Digby Neck, Nova Scotia
Listen to Karen
We did not give ourselves enough time to explore and appreciate this beautiful wild island located in the westernmost part of Nova Scotia. When you go if you have the time allow for 2 or 3 days as there is so much to see on an island that is just over 4.5 miles long, less than 2 miles wide with a shoreline that measures about 16 miles.
Getting to Brier Island is some of the fun. Located in the Bay of Fundy, at the end of Digby Neck, the trip requires two short trips on small ferries operated by Nova Scotia Government as part of the highways system. From Digby Gut take the first ferry to Long Island, drive across the island and then the final hop to Brier Island landing in Westport.
The only village in town, Westport, is a fishing community. Working docks combined with café’s and places to stay including bed & breakfast and the Brier Island Lodge just minutes from the ferry. We didn’t visit much of the village, except to take some photographs, but do keep your eyes open when the ferry docks for the sea shacks on stilts.
An island means lighthouses and three guard Briar Island’s shores. Peter’s Island Lighthouse located on a small rocky island just outside of the village is also a bird sanctuary inhabited by seagulls. Starting here is a short out and back trail, along the rocky coast with fantastic views of the water pushing up against columns of rocks formed by an ancient volcano. Watch for the seagulls in the trees, yes you read that right!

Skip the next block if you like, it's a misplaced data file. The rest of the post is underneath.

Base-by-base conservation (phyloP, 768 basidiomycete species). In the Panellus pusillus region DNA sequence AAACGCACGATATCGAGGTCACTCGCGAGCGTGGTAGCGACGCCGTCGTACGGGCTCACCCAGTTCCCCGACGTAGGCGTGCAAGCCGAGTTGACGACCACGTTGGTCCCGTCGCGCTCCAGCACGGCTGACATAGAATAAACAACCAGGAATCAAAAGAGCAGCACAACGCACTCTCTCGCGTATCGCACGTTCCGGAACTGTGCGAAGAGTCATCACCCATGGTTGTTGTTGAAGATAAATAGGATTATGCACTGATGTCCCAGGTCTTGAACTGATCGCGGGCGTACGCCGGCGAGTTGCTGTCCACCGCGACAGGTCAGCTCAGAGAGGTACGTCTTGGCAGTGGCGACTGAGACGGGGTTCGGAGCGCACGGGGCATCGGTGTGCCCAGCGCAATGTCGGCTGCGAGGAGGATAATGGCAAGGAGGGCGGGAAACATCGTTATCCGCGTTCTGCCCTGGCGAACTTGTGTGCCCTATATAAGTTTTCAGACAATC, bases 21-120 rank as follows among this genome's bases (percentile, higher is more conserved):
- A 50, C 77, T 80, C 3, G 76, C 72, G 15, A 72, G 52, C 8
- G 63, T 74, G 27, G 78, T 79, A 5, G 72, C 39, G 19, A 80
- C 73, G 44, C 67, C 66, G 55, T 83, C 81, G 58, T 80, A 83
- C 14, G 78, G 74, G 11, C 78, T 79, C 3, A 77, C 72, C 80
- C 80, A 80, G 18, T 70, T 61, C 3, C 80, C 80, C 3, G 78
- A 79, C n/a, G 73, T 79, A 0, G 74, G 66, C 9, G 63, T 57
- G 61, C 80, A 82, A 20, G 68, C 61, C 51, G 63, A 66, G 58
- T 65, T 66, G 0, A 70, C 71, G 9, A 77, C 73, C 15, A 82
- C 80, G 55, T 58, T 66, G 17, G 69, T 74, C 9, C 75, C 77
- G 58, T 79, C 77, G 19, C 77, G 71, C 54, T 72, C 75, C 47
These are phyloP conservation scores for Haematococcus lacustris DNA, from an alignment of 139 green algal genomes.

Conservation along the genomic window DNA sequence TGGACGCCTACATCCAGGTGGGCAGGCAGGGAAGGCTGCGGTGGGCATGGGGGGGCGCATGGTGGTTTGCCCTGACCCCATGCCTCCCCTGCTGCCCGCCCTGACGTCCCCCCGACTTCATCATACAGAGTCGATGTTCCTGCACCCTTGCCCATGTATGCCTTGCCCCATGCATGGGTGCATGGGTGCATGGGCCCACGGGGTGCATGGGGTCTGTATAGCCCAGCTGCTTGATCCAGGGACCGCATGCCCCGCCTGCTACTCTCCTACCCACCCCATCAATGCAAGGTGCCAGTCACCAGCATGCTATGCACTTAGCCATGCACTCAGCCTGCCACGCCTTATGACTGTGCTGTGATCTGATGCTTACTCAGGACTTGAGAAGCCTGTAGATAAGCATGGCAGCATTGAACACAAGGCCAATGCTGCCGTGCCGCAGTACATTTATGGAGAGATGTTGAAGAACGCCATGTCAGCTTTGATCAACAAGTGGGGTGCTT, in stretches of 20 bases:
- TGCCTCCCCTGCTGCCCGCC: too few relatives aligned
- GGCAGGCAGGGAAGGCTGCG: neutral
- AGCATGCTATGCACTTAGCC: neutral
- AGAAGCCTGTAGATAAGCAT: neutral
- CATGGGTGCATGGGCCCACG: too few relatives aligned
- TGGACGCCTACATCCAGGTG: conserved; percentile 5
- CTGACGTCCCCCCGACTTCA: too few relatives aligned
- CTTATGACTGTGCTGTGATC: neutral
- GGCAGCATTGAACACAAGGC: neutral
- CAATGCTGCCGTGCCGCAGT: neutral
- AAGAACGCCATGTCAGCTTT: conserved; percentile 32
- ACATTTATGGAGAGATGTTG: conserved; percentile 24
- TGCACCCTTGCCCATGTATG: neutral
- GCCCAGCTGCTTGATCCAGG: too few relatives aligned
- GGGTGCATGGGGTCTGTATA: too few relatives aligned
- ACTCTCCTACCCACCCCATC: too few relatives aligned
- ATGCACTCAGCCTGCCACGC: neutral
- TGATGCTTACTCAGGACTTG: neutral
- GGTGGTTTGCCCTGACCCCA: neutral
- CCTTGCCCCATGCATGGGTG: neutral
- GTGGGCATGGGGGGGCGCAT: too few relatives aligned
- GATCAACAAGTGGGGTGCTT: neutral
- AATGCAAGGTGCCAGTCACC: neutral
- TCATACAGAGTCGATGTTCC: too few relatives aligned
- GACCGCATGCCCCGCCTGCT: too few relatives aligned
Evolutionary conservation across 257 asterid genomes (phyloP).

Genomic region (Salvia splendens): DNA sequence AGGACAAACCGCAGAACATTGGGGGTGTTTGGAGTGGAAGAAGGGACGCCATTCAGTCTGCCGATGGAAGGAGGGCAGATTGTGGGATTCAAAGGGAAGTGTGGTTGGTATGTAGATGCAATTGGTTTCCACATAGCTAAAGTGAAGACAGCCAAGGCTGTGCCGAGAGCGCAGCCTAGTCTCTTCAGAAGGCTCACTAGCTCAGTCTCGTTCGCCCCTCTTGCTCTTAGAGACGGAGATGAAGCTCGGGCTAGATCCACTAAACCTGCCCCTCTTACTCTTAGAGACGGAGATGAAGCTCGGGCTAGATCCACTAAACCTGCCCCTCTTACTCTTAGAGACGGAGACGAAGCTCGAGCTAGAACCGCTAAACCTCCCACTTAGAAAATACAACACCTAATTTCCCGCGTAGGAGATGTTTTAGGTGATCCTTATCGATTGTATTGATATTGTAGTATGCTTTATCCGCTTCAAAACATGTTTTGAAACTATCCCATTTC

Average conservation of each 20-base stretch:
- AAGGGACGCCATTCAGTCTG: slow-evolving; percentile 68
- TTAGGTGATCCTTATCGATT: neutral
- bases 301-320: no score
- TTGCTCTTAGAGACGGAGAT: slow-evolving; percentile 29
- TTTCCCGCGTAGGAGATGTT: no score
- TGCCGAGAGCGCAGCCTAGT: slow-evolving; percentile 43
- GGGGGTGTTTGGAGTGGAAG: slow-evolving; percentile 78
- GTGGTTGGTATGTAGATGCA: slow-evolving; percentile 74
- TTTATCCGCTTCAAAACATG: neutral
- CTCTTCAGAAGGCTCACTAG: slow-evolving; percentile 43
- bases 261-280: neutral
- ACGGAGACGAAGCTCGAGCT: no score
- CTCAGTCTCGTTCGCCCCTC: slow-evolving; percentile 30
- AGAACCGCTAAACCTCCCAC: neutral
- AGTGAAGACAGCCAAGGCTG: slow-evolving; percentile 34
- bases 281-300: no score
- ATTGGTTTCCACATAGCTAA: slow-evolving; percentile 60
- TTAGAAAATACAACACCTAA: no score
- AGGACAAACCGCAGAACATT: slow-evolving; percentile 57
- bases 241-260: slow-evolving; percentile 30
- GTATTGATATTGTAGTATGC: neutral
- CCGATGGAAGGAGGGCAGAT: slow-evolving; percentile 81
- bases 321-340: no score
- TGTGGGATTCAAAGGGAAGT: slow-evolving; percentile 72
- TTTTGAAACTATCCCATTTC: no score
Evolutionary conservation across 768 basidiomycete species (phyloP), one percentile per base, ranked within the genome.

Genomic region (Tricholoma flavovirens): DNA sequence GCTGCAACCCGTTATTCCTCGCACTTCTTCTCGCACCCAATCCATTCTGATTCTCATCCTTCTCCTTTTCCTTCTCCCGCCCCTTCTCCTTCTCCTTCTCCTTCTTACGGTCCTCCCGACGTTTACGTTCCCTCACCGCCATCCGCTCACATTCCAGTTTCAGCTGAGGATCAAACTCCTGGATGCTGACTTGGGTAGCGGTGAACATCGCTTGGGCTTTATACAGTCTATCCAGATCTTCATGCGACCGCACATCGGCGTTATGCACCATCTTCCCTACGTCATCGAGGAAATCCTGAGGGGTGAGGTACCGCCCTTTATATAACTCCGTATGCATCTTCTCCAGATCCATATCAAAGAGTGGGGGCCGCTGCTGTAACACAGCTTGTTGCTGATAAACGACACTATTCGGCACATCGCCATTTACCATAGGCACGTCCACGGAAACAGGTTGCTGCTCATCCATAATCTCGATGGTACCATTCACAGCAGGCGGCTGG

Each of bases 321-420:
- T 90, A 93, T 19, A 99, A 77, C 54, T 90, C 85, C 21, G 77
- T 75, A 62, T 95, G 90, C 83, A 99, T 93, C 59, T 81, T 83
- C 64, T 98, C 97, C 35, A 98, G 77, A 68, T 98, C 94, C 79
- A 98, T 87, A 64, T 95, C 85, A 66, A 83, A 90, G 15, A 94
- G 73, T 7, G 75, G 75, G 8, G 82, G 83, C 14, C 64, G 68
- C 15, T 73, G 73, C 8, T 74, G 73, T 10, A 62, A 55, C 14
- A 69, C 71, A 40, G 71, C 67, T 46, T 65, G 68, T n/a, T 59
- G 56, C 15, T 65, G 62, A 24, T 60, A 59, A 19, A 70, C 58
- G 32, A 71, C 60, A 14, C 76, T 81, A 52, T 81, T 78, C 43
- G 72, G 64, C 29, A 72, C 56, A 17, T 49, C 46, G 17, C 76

On the other side of the island is Grand Passage Lighthouse, also known as Northern Lighthouse. Another beautiful rocky coastline with a trail which leads to Seal’s Cove. We missed this spot but will certainly find our way there on the next visit. We also missed out on a trip to Brier or Western Lighthouse due to underestimating how much there is to see on this small island.
A trip down Gull Rock Road leads to the Brier Island Nature Reserve, a sanctuary for the Eastern Mountain Avens, a small globally rare dainty yellow flower. Learn here how bog restoration project is underway to help reverse impacts caused by turning the bog into farmland years ago.
There is so much more to see and do; walking the streets of the village to see the quaint houses, lunch in the cafes, wild brier roses growing all over the island and most of the rugged island is devoted to watching for seals, whale-watching tours, birding and hiking on coastal trails. We hope to go back this summer.